LAUSD Board Races: What The Results Tell Us So Far
For Los Angeles' influential teachers union, Tuesday night could've been a lot worse.
Despite being badly outspent by rival charter school advocates, United Teachers Los Angeles' endorsed candidates appear to have held their own in the most expensive primary in the history of the L.A. Unified School Board.
UTLA-backed incumbent Jackie Goldberg appears on track to fend off challenger Christina Martinez Duran in Board District 5.
In Board District 7, early returns show the union's pick, Patricia Castellanos, has a shot at emerging from a crowded five-candidate field to make the November runoff between the top-two finishers.
Three others are vying for the second runoff spot: Tanya Ortiz Franklin, Lydia Gutiérrez and Mike Lansing — a former school board member aiming to reclaim the BD7 seat.
UTLA had hoped Board District 3 incumbent Scott Schmerelson could avoid a long slog to November in his bid to retain his seat. Instead, early returns show Schmerelson leading challengers Marilyn Koziatek and Elizabeth Badger — but not quite by enough to avoid a runoff.
IT'S STILL EARLY
The early vote tallies reported Tuesday night reflected the earliest vote-by-mail ballot returns as well as some results from in-person voting.
If the November 2018 midterms are any indication, union-backed candidates are likely to win greater shares of the vote from candidates who voted later or in-person. (In 2018, teachers unions' preferred state schools superintendent candidate, Tony Thurmond, trailed Marshall Tuck in early counts; but later returns broke in Thurmond's favor.)
"The votes we work to turn out," said Castellanos, "are primarily working class, communities of color, that typically vote at the polls so I do expect our numbers will go up."
Regardless, the process of counting mail-in ballots takes days if not weeks — which means especially in BD7, clear results might not emerge for some time.
THE MOST EXPENSIVE PRIMARY EVER
Across the three races, UTLA only mustered $1.8 million in spending on advertising or phone-banking. The largest chunk of that money — almost $800,000 — was spent supporting Castellanos in BD7.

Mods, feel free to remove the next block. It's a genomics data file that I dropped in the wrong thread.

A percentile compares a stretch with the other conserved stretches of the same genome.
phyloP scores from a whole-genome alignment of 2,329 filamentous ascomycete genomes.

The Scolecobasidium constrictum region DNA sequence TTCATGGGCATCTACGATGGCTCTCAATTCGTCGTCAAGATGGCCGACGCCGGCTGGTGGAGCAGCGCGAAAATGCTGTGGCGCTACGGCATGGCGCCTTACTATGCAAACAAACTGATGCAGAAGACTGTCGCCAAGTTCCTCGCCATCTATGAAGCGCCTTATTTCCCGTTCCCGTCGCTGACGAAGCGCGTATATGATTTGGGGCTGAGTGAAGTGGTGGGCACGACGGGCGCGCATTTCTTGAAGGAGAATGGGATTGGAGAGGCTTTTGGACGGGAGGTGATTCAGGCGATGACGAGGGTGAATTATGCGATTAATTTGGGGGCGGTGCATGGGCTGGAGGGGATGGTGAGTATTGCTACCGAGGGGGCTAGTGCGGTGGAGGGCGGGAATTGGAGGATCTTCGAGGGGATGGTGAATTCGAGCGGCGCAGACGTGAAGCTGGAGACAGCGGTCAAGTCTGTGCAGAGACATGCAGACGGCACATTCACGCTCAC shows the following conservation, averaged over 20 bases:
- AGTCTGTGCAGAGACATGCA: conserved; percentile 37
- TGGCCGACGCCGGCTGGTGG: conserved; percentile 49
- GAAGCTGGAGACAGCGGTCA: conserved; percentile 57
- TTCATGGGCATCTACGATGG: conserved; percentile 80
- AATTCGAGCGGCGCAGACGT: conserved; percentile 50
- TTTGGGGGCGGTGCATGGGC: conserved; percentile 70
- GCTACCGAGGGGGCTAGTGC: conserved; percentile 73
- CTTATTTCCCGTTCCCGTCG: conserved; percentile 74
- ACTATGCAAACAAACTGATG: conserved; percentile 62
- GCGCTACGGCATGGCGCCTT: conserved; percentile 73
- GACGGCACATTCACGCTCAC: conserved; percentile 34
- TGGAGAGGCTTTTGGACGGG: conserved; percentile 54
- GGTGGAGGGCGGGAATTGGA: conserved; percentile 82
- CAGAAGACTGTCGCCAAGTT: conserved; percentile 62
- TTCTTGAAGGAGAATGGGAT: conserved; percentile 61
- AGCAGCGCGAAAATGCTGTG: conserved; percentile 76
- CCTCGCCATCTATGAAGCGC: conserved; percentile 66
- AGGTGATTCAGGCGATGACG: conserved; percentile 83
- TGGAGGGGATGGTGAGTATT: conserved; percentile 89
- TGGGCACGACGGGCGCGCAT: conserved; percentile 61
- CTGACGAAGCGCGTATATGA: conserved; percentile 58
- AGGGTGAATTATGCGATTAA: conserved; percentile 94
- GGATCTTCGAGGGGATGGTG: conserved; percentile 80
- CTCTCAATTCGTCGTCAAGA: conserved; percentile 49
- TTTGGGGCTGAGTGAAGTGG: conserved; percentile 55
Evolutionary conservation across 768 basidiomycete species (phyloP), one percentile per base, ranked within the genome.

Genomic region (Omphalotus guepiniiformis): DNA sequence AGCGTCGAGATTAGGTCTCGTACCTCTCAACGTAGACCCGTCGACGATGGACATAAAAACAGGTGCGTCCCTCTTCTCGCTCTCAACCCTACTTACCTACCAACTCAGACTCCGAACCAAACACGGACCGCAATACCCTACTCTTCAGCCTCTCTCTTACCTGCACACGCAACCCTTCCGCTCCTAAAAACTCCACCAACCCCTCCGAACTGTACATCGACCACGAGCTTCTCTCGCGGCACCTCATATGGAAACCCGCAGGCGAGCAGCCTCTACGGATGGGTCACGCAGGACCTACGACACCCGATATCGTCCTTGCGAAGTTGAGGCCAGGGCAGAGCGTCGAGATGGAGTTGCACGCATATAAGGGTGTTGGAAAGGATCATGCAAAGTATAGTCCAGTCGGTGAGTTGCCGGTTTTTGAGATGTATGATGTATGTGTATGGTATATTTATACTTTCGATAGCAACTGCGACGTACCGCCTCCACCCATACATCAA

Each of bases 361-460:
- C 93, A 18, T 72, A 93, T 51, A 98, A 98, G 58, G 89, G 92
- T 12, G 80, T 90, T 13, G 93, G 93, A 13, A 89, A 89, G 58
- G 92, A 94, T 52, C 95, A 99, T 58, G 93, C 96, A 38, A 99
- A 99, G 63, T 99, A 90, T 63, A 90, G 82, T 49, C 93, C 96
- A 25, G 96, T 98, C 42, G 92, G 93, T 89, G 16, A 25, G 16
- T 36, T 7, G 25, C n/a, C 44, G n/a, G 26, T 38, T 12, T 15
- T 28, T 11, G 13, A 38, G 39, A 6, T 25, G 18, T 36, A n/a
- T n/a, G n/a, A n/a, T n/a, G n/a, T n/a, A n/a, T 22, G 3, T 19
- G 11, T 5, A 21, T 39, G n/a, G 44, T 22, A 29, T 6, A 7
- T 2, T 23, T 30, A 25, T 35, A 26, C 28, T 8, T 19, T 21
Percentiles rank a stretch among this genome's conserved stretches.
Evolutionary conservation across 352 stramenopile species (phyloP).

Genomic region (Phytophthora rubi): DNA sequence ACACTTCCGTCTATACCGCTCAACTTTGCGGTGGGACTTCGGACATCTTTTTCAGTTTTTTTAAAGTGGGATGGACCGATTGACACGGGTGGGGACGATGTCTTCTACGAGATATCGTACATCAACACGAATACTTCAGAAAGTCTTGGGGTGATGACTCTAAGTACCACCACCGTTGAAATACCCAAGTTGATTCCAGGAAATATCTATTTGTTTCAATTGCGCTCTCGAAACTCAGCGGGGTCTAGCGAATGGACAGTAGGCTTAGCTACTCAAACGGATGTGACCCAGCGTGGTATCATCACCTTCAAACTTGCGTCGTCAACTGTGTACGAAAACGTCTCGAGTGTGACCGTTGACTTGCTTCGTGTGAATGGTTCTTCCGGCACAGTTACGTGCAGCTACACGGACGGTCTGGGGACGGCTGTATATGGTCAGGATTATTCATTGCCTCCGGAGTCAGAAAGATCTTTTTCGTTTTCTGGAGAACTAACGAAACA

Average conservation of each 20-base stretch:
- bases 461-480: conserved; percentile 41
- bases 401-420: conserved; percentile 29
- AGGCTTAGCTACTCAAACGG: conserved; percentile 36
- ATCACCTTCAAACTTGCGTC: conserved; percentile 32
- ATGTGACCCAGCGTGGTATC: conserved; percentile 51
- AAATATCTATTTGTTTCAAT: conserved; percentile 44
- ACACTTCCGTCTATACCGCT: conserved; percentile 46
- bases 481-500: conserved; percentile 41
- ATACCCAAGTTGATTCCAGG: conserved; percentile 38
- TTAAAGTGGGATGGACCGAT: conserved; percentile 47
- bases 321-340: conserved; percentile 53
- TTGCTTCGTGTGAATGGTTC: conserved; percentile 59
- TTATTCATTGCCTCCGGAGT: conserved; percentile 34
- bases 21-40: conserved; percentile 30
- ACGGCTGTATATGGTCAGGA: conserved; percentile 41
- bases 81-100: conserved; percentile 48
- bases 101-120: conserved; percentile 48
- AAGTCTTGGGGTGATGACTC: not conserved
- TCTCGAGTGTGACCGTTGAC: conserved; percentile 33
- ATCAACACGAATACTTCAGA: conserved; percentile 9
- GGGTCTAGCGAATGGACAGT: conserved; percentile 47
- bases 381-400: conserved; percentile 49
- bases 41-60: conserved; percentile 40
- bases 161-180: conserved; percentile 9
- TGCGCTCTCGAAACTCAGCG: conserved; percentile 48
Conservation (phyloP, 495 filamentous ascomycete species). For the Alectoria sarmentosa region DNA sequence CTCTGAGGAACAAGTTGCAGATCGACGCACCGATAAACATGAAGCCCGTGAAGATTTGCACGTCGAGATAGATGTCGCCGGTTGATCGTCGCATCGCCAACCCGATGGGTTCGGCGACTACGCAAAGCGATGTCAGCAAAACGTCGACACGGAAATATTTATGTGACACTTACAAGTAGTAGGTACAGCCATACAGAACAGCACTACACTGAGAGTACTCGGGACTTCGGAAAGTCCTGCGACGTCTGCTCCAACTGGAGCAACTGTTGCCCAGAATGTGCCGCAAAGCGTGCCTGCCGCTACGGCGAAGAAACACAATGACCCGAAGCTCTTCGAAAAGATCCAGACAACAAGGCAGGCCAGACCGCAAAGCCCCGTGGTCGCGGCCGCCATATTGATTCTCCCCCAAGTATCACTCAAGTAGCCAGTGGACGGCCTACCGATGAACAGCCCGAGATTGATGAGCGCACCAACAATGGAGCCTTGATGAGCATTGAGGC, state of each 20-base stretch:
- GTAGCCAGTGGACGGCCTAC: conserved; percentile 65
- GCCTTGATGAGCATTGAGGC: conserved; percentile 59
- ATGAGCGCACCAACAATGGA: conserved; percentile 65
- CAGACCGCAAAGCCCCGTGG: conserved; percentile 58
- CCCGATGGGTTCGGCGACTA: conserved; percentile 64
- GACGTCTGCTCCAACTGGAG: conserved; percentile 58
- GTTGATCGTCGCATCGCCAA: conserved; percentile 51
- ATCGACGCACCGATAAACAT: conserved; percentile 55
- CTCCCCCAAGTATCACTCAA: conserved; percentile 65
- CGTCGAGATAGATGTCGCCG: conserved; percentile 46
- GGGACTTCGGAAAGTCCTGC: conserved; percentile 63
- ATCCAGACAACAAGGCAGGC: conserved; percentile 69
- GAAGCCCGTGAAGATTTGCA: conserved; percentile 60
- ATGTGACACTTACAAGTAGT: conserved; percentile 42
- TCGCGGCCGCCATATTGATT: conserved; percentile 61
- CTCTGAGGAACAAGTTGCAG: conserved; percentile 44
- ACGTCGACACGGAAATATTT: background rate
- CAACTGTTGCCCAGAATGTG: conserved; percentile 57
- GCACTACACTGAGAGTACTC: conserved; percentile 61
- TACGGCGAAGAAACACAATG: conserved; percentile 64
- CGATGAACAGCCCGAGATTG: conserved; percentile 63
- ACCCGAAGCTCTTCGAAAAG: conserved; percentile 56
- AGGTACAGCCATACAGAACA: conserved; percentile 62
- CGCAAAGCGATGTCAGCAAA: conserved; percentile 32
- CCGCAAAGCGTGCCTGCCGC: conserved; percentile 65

Compare that figure with charter school advocates' totals: they spent $6.5 million attempting to sway the three races — including $3.8 million from frequent political donor and noted charter school ally Bill Bloomfield.
Bloomfield spent most of that money in the race in BD7 — a constituency that runs from South L.A. to San Pedro. He spent almost $2.5 million trying to sway this race, including $1.3 million to support Ortiz Franklin's candidacy.
Ortiz Franklin herself found Bloomfield's support baffling, saying in an interview Tuesday night that she'd never met the Manhattan Beach businessman.
"I'm not exactly sure why he chose to spend money on me," the first-time political candidate said.
While the campaign finances of LAUSD elections often pit charter schools against teachers unions, the actual operating dynamics of the school board are much more nuanced — and Ortiz Franklin said she finds the "false dichotomy" to be "frustrating."
"A school board member," Ortiz Franklin said, "really needs to serve all of their students, all of their schools, all of their communities, regardless of model [charter or district-run school], well. ... The overwhelming majority [of students] are and will continue to be in our traditional schools."
Meanwhile — unable to keep pace with charters' pace of spending — UTLA officials say the union focused on its traditional strength: its in-person outreach or 'ground game.'
"We believe in people," said Cecily Myart-Cruz, the union's vice president, in an interview Tuesday. "We have educators, students, parents that are out in the streets and actually talking to people and to folks in the neighborhood."
This year's LAUSD campaign was not only the most expensive primary ever — the race saw unprecedented amounts of negative advertising for an LAUSD primary.
Since January, charter school advocates have spent more than $2.6 million on attack ads in this year's Los Angeles Unified School Board races.
No candidate was hit harder than Schmerelson in the West San Fernando Valley.
📧 #LAUSD ELECTION AD CLAIM: @ScottAtLAUSD held stock in McDonald's, BP, and "the owner of JUUL."— Kyle Stokes (@kystokes) February 26, 2020
ACCURATE? 🟩 Yes, according to his own financial disclosures.
-Schmerelson says the ad is anti-Semitic
-@SpeakUpParents says there's more to the storyhttps://t.co/BUMYXt5egg pic.twitter.com/6pby8MuoYJ
The California Charter Schools Association's political arm has endorsed a challenger, Marilyn Koziatek, and also poured more than $1 million into ads attacking Schmerelson.
One CCSA ad portrayed Schmerelson, who's Jewish, in gold chains with a fanned-out wad of cash. Schmerelson's campaign has called that mailer "anti-Semitic."
And in BD5, which covers areas north and southeast of downtown L.A., Bloomfield paid for $744,000 in attack ads against Goldberg.
"Garbage politics," Myart-Cruz called it.